“The plant is quite large, occupying most of the space on the folio. The yellow colors on the flowers are saturated and vibrant; and the dark green color on the stem of the biggest flower is shinny under light. The volume of the petals and the fury texture on the stems are created with very fine brushstrokes. Pencil or chalk underdrawing is visible throughout the composition of the plant, but most apparent around the petals.”
This is a soberer version of the description I wrote for a folio (Fig. 1) from the Herbarium Danicum sempervivum (1656) when I was at The Royal Danish Library in Copenhagen a couple weeks ago. The album belonged to the Danish pharmacist Christoffer Heerfort and contains more than 130 botanical watercolors. Within the few minutes I had to spend with this particular folio, I jogged down these most striking features that caught my attention.
Most of them have been digitized!
This has been my major task in the past month, and will continue to be for the next few. I travel to museums and library special collections in the Netherlands and abroad to study and describe watercolors of plants and animals in early modern albums. Most of these manuscripts are considered treasures of the collections at their hosting institutions. To enable the public a chance to look at these gems without having them on long-term display for conservation reason, these albums are often digitized in high resolution and the photographs or scans accessible through the institutions’ online collections.
With all these quality digital pictures, it seems that I can conduct my entire project without all the hassle of packing and flying every other week. Yet, that is never how research works. Aside from the privilege and joy to see these manuscripts in person, having close encounters with the watercolors is important for good research. As wonderful and useful these digitized sources are, they do not deliver some crucial information, especially for a project like mine that focuses heavily on the material and materiality of images.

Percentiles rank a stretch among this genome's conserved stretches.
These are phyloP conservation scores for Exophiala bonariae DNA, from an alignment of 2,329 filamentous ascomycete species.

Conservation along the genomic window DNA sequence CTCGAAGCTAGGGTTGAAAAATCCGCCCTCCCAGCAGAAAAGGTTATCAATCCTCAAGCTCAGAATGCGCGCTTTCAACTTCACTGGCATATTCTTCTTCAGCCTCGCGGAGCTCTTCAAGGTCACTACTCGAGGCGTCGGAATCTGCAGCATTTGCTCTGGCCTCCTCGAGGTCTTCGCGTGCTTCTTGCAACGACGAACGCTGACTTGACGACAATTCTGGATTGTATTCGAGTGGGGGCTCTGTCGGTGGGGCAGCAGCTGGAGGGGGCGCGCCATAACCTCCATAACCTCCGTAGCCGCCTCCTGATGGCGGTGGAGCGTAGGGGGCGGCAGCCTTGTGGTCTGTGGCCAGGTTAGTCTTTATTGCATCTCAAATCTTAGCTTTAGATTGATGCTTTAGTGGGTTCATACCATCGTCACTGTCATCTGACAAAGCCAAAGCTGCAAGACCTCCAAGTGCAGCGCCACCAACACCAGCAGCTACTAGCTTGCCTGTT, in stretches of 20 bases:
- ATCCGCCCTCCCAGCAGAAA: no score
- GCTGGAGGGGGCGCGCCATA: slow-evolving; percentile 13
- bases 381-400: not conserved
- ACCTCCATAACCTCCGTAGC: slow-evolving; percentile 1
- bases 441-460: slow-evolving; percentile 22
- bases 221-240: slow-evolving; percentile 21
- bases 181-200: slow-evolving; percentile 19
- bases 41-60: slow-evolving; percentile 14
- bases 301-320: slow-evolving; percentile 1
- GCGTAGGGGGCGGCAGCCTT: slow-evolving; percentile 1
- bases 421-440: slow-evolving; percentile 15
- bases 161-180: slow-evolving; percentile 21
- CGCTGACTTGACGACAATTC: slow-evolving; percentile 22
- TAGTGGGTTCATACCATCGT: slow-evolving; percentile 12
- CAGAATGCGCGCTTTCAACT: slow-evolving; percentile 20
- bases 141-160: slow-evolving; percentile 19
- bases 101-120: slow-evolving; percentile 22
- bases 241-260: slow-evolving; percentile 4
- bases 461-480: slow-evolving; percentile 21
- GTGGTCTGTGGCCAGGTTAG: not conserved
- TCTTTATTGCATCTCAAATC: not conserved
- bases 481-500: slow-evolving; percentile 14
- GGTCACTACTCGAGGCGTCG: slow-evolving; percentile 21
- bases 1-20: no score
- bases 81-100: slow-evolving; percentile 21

What cannot be digitally captured?
Unfortunately, the photos I have taken so far during my research are for personal study purpose only. To demonstrate my points, I quickly painted a hellebore imitating some of the characteristics I have observed, and digitized the watercolor with my phone camera and a simple scanner. The technology I used is much less advanced, but the limitations of digitized images remain the same.
Digitized sources are mostly photographed or scanned with a top-down view, allowing one perspective to look at a folio. With watercolors, oftentimes the details are much more visible or can only be observed when a folio is tilted. For example, the reflective quality of the paint in Fig. 2 can only be observed when looking from sideway instead of from the top.
Fig. 2. Top: hellebore watercolor photographed from top; Bottom: the same hellebore watercolor photographed at a 45-degree angle. The circles show that the reflectiveness on the leaves is only visible when looking from sideway.
Similarly, while sometimes digitized books do include a side view of the spine, this visual information is not always included. Even when such visualization is provided, it does not tell the whole story. Many early modern books are like a journal that has lots of inserted ticket stubs, making one side thicker than the other. Although additional pictures of all sides of a book can easily be added, they can potentially make the digital presentation of a source rather messy.